The Environics, Inc. Post

In the News: ROBD2 Hypoxia Training by the US Air Force

Posted by Dr. Rachel Stansel on Fri, Jan 31, 2014 @ 11:16 AM

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Tags: Environics Inc, Thermal Mass Flow Controllers, Hypoxia, pilot training, hypoxia training, ROBD2

Pittcon 2012 Follow-up: And the winner is.....

Posted by Dr. Rachel Stansel on Thu, Mar 29, 2012 @ 01:01 PM

A big thank you to everyone who stopped by and visiting our team, Terry, Cathy, Patty and Rachel, at Pittcon.  It was great to see so many new faces and to catch up with old friends.  We are pleased to announce the winner of our much sought after golf club is Rob of ICS Laboratories Inc.!  Rob is very excited and promised a picture of his first tee shot.  Congratulations!!

We are very proud of our high quality computerized gas flow instruments and appreciate you taking time to learn more considering investing your business with us.  For those interested, you can learn more about what makes our products the best choice by taking a look at our Gas Flow Management Products or reading through our Technical Documents

At Environics, we are dedicated to customer service before, during and after your system is built.  We stand by our systems and believe in building long-term relationships with our customers.

Our next conference is Aerospace Medical Assoc. Annual Scientific Meeting, May 13-17 in Atlanta.

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Tags: Environics Inc, Profile, Announcement, Thermal Mass Flow Controllers, Small Business, Meetings, Pittcon

Service Agreements for Recalibration now Available!!

Posted by Dr. Rachel Stansel on Thu, Feb 09, 2012 @ 01:54 PM

Every year, we ask our customers for their feedback throughout the year as well as on our annual Continuous Improvement Survey.  We take this input very seriously, discussing the thoughts and suggestions and, when possible, implementing the requests that are made.  One recurring suggestion was the availability of a Service Agreement for Recalibration of our systems. (You can learn more about our Calibration Services here.)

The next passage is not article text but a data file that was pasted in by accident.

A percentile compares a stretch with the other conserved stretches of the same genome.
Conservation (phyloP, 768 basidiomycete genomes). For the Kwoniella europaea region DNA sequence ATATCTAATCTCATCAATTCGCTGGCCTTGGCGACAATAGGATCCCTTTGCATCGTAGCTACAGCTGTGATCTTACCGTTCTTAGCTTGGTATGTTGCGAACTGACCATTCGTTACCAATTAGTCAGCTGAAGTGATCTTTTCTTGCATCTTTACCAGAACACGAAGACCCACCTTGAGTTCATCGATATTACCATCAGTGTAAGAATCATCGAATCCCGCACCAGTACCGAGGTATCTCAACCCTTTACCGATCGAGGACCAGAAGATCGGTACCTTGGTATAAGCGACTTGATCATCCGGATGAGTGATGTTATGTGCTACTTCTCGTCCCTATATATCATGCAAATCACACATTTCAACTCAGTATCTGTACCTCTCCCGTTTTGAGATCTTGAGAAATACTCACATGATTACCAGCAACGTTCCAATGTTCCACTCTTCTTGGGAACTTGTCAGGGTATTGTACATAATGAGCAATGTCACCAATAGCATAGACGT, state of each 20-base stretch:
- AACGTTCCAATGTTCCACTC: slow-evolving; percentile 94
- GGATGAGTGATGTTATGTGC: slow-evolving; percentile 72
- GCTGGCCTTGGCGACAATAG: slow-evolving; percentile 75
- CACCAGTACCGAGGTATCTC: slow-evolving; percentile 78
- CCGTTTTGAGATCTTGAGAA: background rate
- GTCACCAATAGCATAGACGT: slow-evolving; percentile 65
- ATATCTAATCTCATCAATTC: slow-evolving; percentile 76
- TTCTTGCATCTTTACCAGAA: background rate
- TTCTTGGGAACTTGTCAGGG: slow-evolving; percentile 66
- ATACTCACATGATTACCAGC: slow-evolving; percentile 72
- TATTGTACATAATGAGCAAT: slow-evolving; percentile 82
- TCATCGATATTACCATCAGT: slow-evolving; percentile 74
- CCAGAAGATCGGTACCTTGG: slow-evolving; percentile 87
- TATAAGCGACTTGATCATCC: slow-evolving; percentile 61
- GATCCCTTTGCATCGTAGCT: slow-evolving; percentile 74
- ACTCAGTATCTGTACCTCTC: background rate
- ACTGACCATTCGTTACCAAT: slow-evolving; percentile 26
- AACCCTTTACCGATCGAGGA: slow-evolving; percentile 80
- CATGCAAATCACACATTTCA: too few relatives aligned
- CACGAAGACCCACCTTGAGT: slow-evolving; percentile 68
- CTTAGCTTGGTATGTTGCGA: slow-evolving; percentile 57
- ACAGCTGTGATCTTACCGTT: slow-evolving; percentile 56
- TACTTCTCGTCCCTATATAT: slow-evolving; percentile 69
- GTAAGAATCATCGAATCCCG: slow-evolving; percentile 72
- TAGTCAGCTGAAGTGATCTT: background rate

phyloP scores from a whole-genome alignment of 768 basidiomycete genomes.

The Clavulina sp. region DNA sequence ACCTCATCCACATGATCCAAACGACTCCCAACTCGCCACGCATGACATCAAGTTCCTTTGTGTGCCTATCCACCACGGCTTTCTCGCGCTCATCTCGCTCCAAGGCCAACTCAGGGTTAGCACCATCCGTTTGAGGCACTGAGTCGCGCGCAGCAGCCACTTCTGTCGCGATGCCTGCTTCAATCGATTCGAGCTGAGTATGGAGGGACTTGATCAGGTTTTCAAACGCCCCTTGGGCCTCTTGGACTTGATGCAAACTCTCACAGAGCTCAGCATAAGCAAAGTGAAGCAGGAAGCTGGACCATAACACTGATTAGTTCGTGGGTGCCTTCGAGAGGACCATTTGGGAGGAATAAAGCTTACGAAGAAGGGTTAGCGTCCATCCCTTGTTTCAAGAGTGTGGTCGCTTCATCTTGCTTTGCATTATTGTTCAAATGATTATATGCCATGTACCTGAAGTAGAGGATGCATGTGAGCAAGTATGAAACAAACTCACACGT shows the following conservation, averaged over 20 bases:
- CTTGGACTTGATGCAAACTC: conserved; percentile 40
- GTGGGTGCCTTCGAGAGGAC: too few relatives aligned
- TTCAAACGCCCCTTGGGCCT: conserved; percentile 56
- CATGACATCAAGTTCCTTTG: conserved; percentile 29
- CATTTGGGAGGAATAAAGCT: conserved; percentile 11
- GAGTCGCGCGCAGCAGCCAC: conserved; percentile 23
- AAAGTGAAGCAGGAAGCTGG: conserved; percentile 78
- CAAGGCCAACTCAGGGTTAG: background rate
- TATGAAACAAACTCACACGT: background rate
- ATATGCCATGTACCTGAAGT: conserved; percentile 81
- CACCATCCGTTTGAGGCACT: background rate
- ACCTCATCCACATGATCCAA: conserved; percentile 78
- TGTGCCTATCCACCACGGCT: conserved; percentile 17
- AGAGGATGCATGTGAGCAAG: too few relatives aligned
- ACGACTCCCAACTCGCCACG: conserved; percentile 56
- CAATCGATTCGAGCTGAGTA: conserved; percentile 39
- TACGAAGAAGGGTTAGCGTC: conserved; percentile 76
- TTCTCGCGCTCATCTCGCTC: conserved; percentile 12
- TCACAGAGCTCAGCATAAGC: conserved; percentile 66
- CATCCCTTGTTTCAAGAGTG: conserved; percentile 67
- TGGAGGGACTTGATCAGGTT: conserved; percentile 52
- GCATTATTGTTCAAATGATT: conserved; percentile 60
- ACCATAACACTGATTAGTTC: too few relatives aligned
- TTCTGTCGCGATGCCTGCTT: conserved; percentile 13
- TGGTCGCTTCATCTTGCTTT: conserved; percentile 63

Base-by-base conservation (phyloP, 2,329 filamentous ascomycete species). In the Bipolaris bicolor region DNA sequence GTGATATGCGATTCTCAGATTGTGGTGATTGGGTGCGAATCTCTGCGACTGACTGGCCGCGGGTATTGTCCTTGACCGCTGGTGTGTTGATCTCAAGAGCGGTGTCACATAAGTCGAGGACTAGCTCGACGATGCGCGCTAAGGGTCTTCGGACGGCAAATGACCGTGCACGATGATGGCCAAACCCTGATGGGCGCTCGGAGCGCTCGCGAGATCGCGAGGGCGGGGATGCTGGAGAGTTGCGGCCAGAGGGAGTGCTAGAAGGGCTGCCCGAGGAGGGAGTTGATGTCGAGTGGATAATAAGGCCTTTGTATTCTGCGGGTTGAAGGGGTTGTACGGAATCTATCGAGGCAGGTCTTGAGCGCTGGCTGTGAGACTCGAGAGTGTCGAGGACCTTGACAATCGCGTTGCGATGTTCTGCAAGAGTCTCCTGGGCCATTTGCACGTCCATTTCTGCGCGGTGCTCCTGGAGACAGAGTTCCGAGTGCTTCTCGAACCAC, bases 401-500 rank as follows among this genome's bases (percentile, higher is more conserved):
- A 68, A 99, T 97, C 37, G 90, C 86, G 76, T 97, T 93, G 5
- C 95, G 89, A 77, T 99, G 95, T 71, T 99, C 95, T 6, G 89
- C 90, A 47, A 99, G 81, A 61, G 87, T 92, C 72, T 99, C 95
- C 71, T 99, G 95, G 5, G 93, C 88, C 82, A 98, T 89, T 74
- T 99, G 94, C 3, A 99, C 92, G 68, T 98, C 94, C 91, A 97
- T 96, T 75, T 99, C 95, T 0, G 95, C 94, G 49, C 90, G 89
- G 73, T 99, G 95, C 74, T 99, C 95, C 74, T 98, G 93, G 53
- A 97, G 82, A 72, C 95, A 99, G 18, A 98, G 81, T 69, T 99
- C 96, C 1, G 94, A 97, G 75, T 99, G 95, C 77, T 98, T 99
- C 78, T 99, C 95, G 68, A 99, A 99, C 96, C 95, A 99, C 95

After many internal discussions, we are proud to announce the availability of Service Agreements on both new and existing systems.  By having a Service Agreement with us, you will save both time and money.  We are happy to help customize your agreement to fit your needs.

The benefits of signing a Service Agreement are:

  • You will lock in the current recalibration cost for the length of your agreement.

  • Your system will be given priority status when it arrives for recalibration. This means less downtime for you!

  • Your will receive a 5% discount on your recalibration cost by prepaying a One-Year Agreement or by signing a Two to Five Year Service Agreement (prepayment not required). This discount is on top of the savings you receive by locking in the current recalibration rates.

To learn more or to request a Service Agreement for an existing system, please contact us at (860) 872-1111 or complete an online request.

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Tags: Environics Inc, gas mixer, Thermal Mass Flow Controllers, ROBD, Series 3000, Service

Importance of Gas Blender Maintenance by the End User

Posted by Dr. Rachel Stansel on Wed, Jul 20, 2011 @ 09:35 AM

Today we conclude our four part series, "Accurate Calibration Gas Using MFC Based Dynamic Gas Blenders."  Tom wraps up by looking at the responsibility of the end user in maintaining the accuracy chain. 

The responsibility of maintaining accuracy lies with the end-user and owner of the gas blender. Input gases fed into any gas blender should be clean and free of moisture. Most anhydrous gases are inert to the standard materials used in a gas blender. However, in the presence of moisture, anhydrous gases can become corrosive. Contamination can develop over time and, if contaminants are carried downstream into the MFC, they can render the MFCs inaccurate. Contamination on the sensor tube walls reduces the effectiveness of the heat transfer between gas and sensor tube and may also block the small inner diameter of the tube, often rendering the MFC completely inoperable. NOTE: Make sure that all gas ports are capped when they are not in use. This ensures that moisture, particulates, and other airborne contaminants will not enter the system plumbing.

When possible, cylinders with 100 percent pure gases should be used. A premixed gas can be the first source of contaminants that lead to errors in the gas blending system.

When uncertified cylinders of premixed gases are used, very large errors can be introduced; a dynamic gas blender cannot compensate for these errors. When there is no choice other than to use a premixed gas, certified cylinders should be used for instrument calibration procedures, especially when guidelines or regulations mandate it.

The most important responsibility incumbent upon the end-user is that he follows all manufacturer-prescribed maintenance and calibration procedures stipulated for that equipment. Even if guidelines and regulations do not mandate calibration of the gas blender used to produce the calibration mixture, the dynamic blender should be calibrated on a periodic basis—typically once every year. Following all these simple guidelines will ensure a long and accurate life of an MFC-based dynamic gas blender.